Milan Kundera is perhaps my favourite writer… I know! How could I say such a thing? He’s perhaps not the most famous, but Milan Kundera is a very special writer to me. His style and form, philosophies and rhetoric are the things which inspired me to pick up the pen myself. His novel The Unbearable Lightness of Being is perhaps what he is most famously known for, and it was indeed my first introduction to his work. I was completely mesmerised. It was like nothing I had ever had the pleasure of reading before, it seemed to elude all genre and confinement. A truly magical novel, but above all a true original.

Milan Kundera was born in 1929 to his home country Czechoslovakia, as it was named before it was established the Czech Republic in 1993. Kundera wrote books while living in his home country until he was exiled in 1975 by the Communist regime that was in charge at the time. Kundera’s Czech citizenship was completely revoked by the government in 1979 and he became a naturalised French citizen in 1981. To this day Kundera sees his work as French literature and believes it should be studied as such. 

Kundera is a mysterious man, he is now living incognito with very little to do with the media or indeed the literary world, but we still have his novels. He’s known as an avid commentator on the tragedy of totalitarianism and an insightful novelist with a unique approach toward character development. Kundera embodied the ideologies of Nietzsche & Sartre in his incredibly culturally significant literature, and grappled with the “unbearable lightness” of being alive! Here are some of my favourite quotes from Milan Kundera with regards to love, life and the human condition.  

Love is the longing for the half of ourselves we have lost. 

The traditional romantic notions of love would have us believe that we have only a finite amount of partners. Kundera believes we only pursue the parts of ourselves we no longer possess when exploring our romantic possibilities. It’s as if we believe that people can make us whole again when we find that part of ourselves we thought we had lost. Perhaps different people bring out different individual possibilities for each of us or maybe the traditional notions of love are true: we constantly seek the one who will complete us.     

In the sunset of dissolution, everything is illuminated by the aura of nostalgia, even the guillotine. 

Confusion and disappointment can turn to rage very quickly. The rose tinted spectacles of nostalgia certainly have the propensity to make traditional values and principles romantic. The world around us offers plenty of proof of this notion, the yearning for the prestige and imperialistic values of the British colonialism period can be seen in the Brexit vote, the political ideology of making America great again assumes that America’s secret to greatness lies in the past not the present. The aura of nostalgia is certainly as relevant today as it was to Kundera and the guillotine.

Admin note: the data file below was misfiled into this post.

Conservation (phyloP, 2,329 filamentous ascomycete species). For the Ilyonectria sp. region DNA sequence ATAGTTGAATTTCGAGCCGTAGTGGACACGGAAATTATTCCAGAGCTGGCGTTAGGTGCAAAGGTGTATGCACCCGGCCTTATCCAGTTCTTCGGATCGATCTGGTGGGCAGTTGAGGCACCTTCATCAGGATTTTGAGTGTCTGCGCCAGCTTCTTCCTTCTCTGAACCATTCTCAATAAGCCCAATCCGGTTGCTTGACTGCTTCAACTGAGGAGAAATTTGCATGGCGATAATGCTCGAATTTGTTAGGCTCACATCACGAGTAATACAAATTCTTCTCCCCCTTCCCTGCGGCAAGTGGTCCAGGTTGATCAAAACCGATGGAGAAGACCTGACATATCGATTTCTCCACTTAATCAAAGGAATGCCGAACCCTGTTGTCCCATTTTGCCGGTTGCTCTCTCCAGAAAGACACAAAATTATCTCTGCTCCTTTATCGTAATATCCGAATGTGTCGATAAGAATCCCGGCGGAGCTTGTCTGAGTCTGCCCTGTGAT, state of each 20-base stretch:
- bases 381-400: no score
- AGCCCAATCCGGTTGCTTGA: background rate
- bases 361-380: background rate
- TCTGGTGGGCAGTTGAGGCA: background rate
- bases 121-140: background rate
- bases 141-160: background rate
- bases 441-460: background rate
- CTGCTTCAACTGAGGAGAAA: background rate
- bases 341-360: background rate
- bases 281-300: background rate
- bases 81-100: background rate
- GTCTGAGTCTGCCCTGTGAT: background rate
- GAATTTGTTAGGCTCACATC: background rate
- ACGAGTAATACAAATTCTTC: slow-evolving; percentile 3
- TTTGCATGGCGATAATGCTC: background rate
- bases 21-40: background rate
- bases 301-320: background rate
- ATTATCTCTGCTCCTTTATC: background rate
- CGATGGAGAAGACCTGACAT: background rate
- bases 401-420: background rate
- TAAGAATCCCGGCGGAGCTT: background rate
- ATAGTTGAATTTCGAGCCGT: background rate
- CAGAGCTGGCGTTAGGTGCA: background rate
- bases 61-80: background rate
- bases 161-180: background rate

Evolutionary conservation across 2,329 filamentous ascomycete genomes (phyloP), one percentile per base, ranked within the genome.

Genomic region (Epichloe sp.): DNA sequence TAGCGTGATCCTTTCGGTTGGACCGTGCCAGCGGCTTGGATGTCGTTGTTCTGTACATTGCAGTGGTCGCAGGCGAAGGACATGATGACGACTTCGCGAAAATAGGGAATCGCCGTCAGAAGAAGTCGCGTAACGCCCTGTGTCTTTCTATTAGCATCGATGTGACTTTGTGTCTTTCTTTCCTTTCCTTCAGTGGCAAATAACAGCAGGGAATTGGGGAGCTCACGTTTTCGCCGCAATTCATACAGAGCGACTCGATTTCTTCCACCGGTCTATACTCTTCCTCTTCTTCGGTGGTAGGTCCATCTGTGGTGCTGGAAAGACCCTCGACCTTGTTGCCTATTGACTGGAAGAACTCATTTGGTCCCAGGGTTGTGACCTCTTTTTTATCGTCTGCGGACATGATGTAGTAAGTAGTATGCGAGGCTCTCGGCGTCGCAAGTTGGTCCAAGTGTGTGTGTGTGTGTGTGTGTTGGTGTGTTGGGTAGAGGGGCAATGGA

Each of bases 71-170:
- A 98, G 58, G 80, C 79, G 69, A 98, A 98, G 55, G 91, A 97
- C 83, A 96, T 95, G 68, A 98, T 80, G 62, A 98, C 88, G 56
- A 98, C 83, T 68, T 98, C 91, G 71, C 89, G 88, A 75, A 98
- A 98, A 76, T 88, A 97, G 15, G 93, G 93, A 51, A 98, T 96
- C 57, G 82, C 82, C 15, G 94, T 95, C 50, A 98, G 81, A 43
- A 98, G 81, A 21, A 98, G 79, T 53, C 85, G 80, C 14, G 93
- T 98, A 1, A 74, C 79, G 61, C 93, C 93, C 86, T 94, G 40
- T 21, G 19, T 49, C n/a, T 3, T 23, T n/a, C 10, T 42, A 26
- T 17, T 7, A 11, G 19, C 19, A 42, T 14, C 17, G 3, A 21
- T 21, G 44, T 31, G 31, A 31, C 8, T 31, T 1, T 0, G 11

A person who longs to leave the place he lives, is an unhappy person. 

Very few are content in the places they live. Kundera was undoubtedly influenced by the existentialists — the likes of Nietzsche and Sartre. The notions of leaving our homes in search of better things ties into the ideology that we lack purpose in our current environment. Something as subtle as moving is perhaps an indication that we are not happy, and that we are in search of better things.    

There is no perfection only life. 

We only get one life. This phrase is something that Kundera grapples with and embodies in his writing. We all battle with the suffering that comes with being human on a daily basis, perhaps if we understood that perfection is not measurable or necessarily achievable, then we could do what we were born to do: live a life.   

A single metaphor can give birth to love.   

Love has been explored romantically by poets and novelists alike in many different ways, Kundera included. In fact it’s possible to imagine that Kundera was perhaps not the first to write about love in such a manner. His novels capture the blindness of his characters, the lengths they will go to in order to achieve their own individual and unique perception of love. The naïve and the refined explore the romantic possibilities of the world in stark difference and view love in incomparable ways. Kundera shows us that metaphors are how we explore the world around us especially the romanticised notions of love and life. 

And therein lies the whole of man’s plight. Human time does not turn in a circle; it runs ahead in a straight line. That is why man cannot be happy: happiness is the longing for repetition.

We live life once and can never experience the identical circumstances of our life twice. Kundera’s novels are not necessarily about love or totalitarianism, they are a window into the pain of being human. They embody acceptance of the world around us and the philosophies associated with the existential nature of what it means to live on planet earth. Maybe, we can never be happy due to our nature or perhaps we just have to stop pursuing the impossible.    

What do you think? 

Have any of you read any of Milan Kundera’s works? Let me know if you enjoyed The Unbearable Lightness of Being as much as I did down in the comments. If any other writers spring to mind when reading about these themes. Be sure to share them with us, I’m always intrigued to learn something new!